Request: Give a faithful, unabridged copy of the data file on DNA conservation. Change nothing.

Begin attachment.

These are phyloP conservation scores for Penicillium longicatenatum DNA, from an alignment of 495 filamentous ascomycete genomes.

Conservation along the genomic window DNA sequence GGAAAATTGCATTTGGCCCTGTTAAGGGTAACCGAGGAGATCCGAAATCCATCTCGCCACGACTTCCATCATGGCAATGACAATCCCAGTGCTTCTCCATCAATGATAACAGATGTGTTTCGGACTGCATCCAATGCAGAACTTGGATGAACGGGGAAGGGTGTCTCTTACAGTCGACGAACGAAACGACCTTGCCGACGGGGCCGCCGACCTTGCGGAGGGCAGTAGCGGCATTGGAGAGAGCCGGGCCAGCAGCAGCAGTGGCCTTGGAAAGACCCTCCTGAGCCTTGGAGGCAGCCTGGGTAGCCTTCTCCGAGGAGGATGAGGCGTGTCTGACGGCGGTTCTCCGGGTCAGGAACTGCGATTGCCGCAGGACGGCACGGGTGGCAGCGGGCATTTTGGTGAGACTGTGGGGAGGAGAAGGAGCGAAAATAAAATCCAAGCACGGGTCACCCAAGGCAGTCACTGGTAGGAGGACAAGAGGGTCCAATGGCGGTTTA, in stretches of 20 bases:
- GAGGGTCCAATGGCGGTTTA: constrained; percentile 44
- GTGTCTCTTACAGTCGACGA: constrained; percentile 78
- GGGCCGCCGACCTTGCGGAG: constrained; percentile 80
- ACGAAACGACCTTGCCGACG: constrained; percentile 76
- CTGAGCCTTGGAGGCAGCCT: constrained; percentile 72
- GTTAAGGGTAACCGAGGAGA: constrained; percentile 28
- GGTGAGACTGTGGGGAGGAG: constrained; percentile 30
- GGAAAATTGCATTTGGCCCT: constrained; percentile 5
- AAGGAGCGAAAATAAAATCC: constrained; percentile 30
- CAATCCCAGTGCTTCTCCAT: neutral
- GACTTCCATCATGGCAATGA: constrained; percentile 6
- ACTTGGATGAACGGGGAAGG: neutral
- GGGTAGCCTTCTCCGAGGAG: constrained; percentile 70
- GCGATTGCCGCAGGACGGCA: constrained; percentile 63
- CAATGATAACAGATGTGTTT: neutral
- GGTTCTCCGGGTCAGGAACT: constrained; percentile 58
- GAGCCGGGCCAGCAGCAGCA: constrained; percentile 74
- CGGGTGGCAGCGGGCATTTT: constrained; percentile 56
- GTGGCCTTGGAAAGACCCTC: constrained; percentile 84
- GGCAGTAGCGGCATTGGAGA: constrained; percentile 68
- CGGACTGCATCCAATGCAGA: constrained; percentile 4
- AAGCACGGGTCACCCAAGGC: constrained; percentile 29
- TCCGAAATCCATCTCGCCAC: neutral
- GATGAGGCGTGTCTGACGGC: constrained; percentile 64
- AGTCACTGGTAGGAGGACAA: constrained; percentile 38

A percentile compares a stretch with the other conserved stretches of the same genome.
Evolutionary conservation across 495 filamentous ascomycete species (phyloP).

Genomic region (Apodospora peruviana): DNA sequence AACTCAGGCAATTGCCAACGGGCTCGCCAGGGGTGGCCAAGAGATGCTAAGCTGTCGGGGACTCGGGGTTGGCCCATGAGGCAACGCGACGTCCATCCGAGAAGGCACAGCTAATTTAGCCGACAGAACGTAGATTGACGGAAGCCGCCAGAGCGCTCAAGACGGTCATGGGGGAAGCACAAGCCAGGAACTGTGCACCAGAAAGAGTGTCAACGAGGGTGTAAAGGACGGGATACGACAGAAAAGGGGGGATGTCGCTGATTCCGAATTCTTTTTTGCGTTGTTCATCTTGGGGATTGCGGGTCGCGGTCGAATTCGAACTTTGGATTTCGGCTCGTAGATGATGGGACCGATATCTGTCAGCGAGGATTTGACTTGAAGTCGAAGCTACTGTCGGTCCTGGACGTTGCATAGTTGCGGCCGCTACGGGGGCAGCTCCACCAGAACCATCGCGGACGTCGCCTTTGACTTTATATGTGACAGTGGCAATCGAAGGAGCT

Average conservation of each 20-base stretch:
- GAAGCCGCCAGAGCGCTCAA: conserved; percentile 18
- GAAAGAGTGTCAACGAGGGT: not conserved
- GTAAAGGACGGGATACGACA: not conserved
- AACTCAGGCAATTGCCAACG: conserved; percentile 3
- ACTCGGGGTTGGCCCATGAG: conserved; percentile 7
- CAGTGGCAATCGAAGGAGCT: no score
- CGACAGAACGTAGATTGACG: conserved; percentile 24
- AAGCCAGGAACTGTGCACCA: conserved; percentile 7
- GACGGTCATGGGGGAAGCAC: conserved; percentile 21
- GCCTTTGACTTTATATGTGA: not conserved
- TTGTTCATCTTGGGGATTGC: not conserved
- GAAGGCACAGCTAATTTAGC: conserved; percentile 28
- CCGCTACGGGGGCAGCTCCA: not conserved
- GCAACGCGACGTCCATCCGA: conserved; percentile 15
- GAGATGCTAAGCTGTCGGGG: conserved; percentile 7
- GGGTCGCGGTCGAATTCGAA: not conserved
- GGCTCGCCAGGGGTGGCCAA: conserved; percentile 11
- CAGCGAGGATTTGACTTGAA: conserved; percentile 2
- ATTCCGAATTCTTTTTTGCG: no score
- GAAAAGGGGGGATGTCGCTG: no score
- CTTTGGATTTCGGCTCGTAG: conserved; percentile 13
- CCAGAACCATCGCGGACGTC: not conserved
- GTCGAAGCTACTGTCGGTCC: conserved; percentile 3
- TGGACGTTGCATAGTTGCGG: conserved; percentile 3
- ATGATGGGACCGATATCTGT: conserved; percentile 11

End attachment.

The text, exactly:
These are phyloP conservation scores for Penicillium longicatenatum DNA, from an alignment of 495 filamentous ascomycete genomes.

Conservation along the genomic window DNA sequence GGAAAATTGCATTTGGCCCTGTTAAGGGTAACCGAGGAGATCCGAAATCCATCTCGCCACGACTTCCATCATGGCAATGACAATCCCAGTGCTTCTCCATCAATGATAACAGATGTGTTTCGGACTGCATCCAATGCAGAACTTGGATGAACGGGGAAGGGTGTCTCTTACAGTCGACGAACGAAACGACCTTGCCGACGGGGCCGCCGACCTTGCGGAGGGCAGTAGCGGCATTGGAGAGAGCCGGGCCAGCAGCAGCAGTGGCCTTGGAAAGACCCTCCTGAGCCTTGGAGGCAGCCTGGGTAGCCTTCTCCGAGGAGGATGAGGCGTGTCTGACGGCGGTTCTCCGGGTCAGGAACTGCGATTGCCGCAGGACGGCACGGGTGGCAGCGGGCATTTTGGTGAGACTGTGGGGAGGAGAAGGAGCGAAAATAAAATCCAAGCACGGGTCACCCAAGGCAGTCACTGGTAGGAGGACAAGAGGGTCCAATGGCGGTTTA, in stretches of 20 bases:
- GAGGGTCCAATGGCGGTTTA: constrained; percentile 44
- GTGTCTCTTACAGTCGACGA: constrained; percentile 78
- GGGCCGCCGACCTTGCGGAG: constrained; percentile 80
- ACGAAACGACCTTGCCGACG: constrained; percentile 76
- CTGAGCCTTGGAGGCAGCCT: constrained; percentile 72
- GTTAAGGGTAACCGAGGAGA: constrained; percentile 28
- GGTGAGACTGTGGGGAGGAG: constrained; percentile 30
- GGAAAATTGCATTTGGCCCT: constrained; percentile 5
- AAGGAGCGAAAATAAAATCC: constrained; percentile 30
- CAATCCCAGTGCTTCTCCAT: neutral
- GACTTCCATCATGGCAATGA: constrained; percentile 6
- ACTTGGATGAACGGGGAAGG: neutral
- GGGTAGCCTTCTCCGAGGAG: constrained; percentile 70
- GCGATTGCCGCAGGACGGCA: constrained; percentile 63
- CAATGATAACAGATGTGTTT: neutral
- GGTTCTCCGGGTCAGGAACT: constrained; percentile 58
- GAGCCGGGCCAGCAGCAGCA: constrained; percentile 74
- CGGGTGGCAGCGGGCATTTT: constrained; percentile 56
- GTGGCCTTGGAAAGACCCTC: constrained; percentile 84
- GGCAGTAGCGGCATTGGAGA: constrained; percentile 68
- CGGACTGCATCCAATGCAGA: constrained; percentile 4
- AAGCACGGGTCACCCAAGGC: constrained; percentile 29
- TCCGAAATCCATCTCGCCAC: neutral
- GATGAGGCGTGTCTGACGGC: constrained; percentile 64
- AGTCACTGGTAGGAGGACAA: constrained; percentile 38

A percentile compares a stretch with the other conserved stretches of the same genome.
Evolutionary conservation across 495 filamentous ascomycete species (phyloP).

Genomic region (Apodospora peruviana): DNA sequence AACTCAGGCAATTGCCAACGGGCTCGCCAGGGGTGGCCAAGAGATGCTAAGCTGTCGGGGACTCGGGGTTGGCCCATGAGGCAACGCGACGTCCATCCGAGAAGGCACAGCTAATTTAGCCGACAGAACGTAGATTGACGGAAGCCGCCAGAGCGCTCAAGACGGTCATGGGGGAAGCACAAGCCAGGAACTGTGCACCAGAAAGAGTGTCAACGAGGGTGTAAAGGACGGGATACGACAGAAAAGGGGGGATGTCGCTGATTCCGAATTCTTTTTTGCGTTGTTCATCTTGGGGATTGCGGGTCGCGGTCGAATTCGAACTTTGGATTTCGGCTCGTAGATGATGGGACCGATATCTGTCAGCGAGGATTTGACTTGAAGTCGAAGCTACTGTCGGTCCTGGACGTTGCATAGTTGCGGCCGCTACGGGGGCAGCTCCACCAGAACCATCGCGGACGTCGCCTTTGACTTTATATGTGACAGTGGCAATCGAAGGAGCT

Average conservation of each 20-base stretch:
- GAAGCCGCCAGAGCGCTCAA: conserved; percentile 18
- GAAAGAGTGTCAACGAGGGT: not conserved
- GTAAAGGACGGGATACGACA: not conserved
- AACTCAGGCAATTGCCAACG: conserved; percentile 3
- ACTCGGGGTTGGCCCATGAG: conserved; percentile 7
- CAGTGGCAATCGAAGGAGCT: no score
- CGACAGAACGTAGATTGACG: conserved; percentile 24
- AAGCCAGGAACTGTGCACCA: conserved; percentile 7
- GACGGTCATGGGGGAAGCAC: conserved; percentile 21
- GCCTTTGACTTTATATGTGA: not conserved
- TTGTTCATCTTGGGGATTGC: not conserved
- GAAGGCACAGCTAATTTAGC: conserved; percentile 28
- CCGCTACGGGGGCAGCTCCA: not conserved
- GCAACGCGACGTCCATCCGA: conserved; percentile 15
- GAGATGCTAAGCTGTCGGGG: conserved; percentile 7
- GGGTCGCGGTCGAATTCGAA: not conserved
- GGCTCGCCAGGGGTGGCCAA: conserved; percentile 11
- CAGCGAGGATTTGACTTGAA: conserved; percentile 2
- ATTCCGAATTCTTTTTTGCG: no score
- GAAAAGGGGGGATGTCGCTG: no score
- CTTTGGATTTCGGCTCGTAG: conserved; percentile 13
- CCAGAACCATCGCGGACGTC: not conserved
- GTCGAAGCTACTGTCGGTCC: conserved; percentile 3
- TGGACGTTGCATAGTTGCGG: conserved; percentile 3
- ATGATGGGACCGATATCTGT: conserved; percentile 11